By Koray Özpolat, assistant professor of supply chain management
Stu Westin, professor of accounting information science
While dining with Silicon Valley executives in February 2011, President Obama asked Steve Jobs what it would take to manufacture iPhones in the United States. Jobs, in his straightforward tone, replied: “These jobs aren’t coming back!” Surprisingly, only two years later, Jobs’ successor Tim Cook announced Apple’s plans to bring some manufacturing jobs home by making the new iMacs in the United States. Since then, reports of iMacs sporting a backside stamp “Assembled in USA” have flooded the media.
Many generations in this country grew up during a “Golden Age” of American manufacturing. These words ring especially true here in New England, which was the cradle of the U.S. Industrial Revolution. The United States had been the leading manufacturing nation since late 1800s, until recently surpassed by China. This dethronement from the East came as no surprise as the U.S. manufacturing industry had been declining for three decades. Consequently, not only has the Golden Age passed, but in 2012 the nation saw a trade deficit of $92 billion in advanced-technology-manufactured products.
Despite these developments, there may be a glimmer of light on the horizon. Another manufacturing trend – so called “reshoring,” seems to be gaining momentum. In addition to Apple, GE and several smaller U.S. manufacturers have already brought home manufacturing jobs. Some foreign companies, most notably Europe’s Airbus and BMW, have also increased their investments in American manufacturing. No less important is Wal-Mart’s January announcement of its commitment to source an additional $50 billion domestically manufactured goods over the next decade. The economics of manufacturing in the global business landscape have certainly changed.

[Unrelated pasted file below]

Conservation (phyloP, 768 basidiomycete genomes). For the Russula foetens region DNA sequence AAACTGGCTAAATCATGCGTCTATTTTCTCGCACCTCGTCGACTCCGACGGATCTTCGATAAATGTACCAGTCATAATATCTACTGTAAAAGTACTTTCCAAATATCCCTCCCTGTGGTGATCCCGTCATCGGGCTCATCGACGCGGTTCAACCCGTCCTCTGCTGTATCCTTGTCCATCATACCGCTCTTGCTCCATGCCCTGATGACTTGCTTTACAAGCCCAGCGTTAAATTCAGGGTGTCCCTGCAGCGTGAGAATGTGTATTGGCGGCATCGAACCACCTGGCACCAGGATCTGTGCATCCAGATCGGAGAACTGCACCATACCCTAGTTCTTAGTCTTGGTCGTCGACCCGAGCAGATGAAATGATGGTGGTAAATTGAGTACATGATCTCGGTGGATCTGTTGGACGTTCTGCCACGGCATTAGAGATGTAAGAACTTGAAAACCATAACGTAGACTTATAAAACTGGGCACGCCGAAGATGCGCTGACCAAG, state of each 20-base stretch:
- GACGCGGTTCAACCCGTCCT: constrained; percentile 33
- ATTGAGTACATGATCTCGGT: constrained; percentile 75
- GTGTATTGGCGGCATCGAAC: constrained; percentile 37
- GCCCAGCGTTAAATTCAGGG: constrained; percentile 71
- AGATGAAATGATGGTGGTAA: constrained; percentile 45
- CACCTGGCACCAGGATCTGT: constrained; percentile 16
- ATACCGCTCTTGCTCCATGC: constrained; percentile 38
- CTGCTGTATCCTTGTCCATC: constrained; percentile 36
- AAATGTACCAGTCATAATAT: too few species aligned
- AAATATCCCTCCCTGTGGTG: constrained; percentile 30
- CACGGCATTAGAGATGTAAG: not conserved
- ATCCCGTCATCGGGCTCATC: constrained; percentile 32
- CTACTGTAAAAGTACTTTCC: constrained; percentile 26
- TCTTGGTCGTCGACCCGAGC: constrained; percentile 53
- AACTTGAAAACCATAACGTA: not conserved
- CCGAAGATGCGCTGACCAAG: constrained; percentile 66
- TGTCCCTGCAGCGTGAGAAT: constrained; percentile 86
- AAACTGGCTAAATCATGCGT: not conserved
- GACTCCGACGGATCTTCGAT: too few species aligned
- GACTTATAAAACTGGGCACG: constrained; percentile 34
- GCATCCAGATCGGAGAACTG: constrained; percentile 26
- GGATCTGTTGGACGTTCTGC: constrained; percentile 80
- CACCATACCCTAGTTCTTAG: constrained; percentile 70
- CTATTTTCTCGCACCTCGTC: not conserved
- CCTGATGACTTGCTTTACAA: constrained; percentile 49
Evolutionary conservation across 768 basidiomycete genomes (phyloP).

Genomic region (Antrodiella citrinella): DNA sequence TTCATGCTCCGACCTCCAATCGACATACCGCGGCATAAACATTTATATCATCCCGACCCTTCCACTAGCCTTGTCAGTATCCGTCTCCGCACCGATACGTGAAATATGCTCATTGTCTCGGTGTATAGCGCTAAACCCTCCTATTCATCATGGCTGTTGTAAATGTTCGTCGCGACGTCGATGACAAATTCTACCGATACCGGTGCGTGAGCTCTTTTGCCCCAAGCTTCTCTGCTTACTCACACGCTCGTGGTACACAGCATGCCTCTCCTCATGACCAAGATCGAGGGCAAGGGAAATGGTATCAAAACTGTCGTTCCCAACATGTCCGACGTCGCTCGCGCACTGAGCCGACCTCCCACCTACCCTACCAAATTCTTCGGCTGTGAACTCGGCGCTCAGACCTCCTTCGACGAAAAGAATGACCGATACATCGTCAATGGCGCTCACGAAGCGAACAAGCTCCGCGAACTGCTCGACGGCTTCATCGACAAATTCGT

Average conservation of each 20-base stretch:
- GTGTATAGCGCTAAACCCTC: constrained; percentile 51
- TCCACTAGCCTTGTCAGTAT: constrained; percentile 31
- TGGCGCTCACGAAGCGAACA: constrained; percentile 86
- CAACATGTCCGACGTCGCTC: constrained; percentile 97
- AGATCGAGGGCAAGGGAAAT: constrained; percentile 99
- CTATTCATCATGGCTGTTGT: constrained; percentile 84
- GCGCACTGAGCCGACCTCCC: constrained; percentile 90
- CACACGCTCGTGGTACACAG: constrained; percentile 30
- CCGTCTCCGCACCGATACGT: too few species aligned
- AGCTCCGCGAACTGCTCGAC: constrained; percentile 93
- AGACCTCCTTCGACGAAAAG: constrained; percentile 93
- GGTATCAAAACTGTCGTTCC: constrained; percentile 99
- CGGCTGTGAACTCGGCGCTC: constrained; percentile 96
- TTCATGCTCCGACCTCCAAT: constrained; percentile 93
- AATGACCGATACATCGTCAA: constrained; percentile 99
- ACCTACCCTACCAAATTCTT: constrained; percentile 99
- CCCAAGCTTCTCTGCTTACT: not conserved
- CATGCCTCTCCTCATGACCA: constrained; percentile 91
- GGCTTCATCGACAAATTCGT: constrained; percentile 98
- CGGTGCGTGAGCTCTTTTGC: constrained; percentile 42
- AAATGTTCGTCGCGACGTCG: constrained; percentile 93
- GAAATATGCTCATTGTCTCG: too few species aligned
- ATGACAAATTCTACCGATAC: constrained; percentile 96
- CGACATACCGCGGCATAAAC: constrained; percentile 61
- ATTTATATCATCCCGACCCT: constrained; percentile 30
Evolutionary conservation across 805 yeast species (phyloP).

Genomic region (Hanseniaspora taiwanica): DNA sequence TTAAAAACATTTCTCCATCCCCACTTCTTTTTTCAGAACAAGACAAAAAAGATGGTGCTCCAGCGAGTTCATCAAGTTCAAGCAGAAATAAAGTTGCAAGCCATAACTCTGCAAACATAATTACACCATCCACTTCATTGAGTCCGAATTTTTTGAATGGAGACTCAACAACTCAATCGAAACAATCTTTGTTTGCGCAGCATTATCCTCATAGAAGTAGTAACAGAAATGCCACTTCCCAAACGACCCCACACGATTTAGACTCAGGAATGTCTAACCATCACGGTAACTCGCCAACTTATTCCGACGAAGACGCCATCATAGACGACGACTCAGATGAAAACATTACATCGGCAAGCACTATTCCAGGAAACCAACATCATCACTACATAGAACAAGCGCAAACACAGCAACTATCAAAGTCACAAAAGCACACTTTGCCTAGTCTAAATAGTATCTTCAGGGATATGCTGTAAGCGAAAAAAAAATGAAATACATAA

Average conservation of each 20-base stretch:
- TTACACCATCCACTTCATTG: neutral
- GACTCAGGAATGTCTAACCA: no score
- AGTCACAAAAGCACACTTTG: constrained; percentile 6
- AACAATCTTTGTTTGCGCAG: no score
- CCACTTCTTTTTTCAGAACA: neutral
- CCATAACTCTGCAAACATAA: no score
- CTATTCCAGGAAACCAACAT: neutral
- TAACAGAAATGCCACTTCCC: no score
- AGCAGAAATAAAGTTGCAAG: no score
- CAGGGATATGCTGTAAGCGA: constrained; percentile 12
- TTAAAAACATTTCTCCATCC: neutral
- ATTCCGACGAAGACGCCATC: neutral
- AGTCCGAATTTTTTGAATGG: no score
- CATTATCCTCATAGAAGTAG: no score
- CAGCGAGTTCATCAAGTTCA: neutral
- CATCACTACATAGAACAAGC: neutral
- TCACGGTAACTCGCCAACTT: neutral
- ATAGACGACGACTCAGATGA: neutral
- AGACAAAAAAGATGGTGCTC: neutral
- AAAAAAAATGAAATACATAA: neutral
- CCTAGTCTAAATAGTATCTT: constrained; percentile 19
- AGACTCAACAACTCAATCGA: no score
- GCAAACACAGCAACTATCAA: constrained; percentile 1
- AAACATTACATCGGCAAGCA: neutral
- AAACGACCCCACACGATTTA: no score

With increasing labor costs in Asia and cheap energy in the U.S., now it makes business sense for many companies to manufacture in the United States again. Nevertheless, it is the deterioration of public opinion on offshoring – especially in the light of the sluggish economy – that has pushed American businesses to consider reshoring. While most Americans are primarily concerned about the domestic job loss and unethical labor practices associated with offshoring, influential leaders further view it as a national security issue to transfer American knowledge and manufacturing capacity overseas.
A recent Massachusetts Institute of Technology study indicates that 14 percent of American companies are planning to bring some manufacturing back to our shores. Aerospace, defense, mechanical, and electrical equipment industries seem to be early adopters of this wave. Reshoring Initiative President, Harry Moser, reports that 50,000 jobs have already been reshored since January of 2010. These statistics are indeed reason for optimism. However, we must also be fully prepared to fill any jobs that are reshored. A New England Council study reports that thousands of advanced manufacturing positions remain unfilled across our region, despite our high unemployment rate.
Advanced manufacturing jobs are no longer the semi-skilled assembly-line tasks of 1970s. These contemporary jobs require computer training and use of cutting-edge technology, making it challenging to recruit workers with appropriate skills. At the 6th Annual Supply Chain Management summit in August, Ashley Singh, president of the Rhode Island manufacturer GSM Metals, put it bluntly: “There is very little talent out there in manufacturing.” Therefore, it is of utmost importance that our educational institutions and businesses in New England collaborate more effectively and aggressively to educate our students to meet the future needs of advanced manufacturing in our region. Success at this can create many well-paid jobs, not only for our students but for the middle class at large. Failure to meet the new labor demands may toll the final death knell for manufacturing here in New England.
This article appeared in The Providence Journal on Tuesday, Oct. 8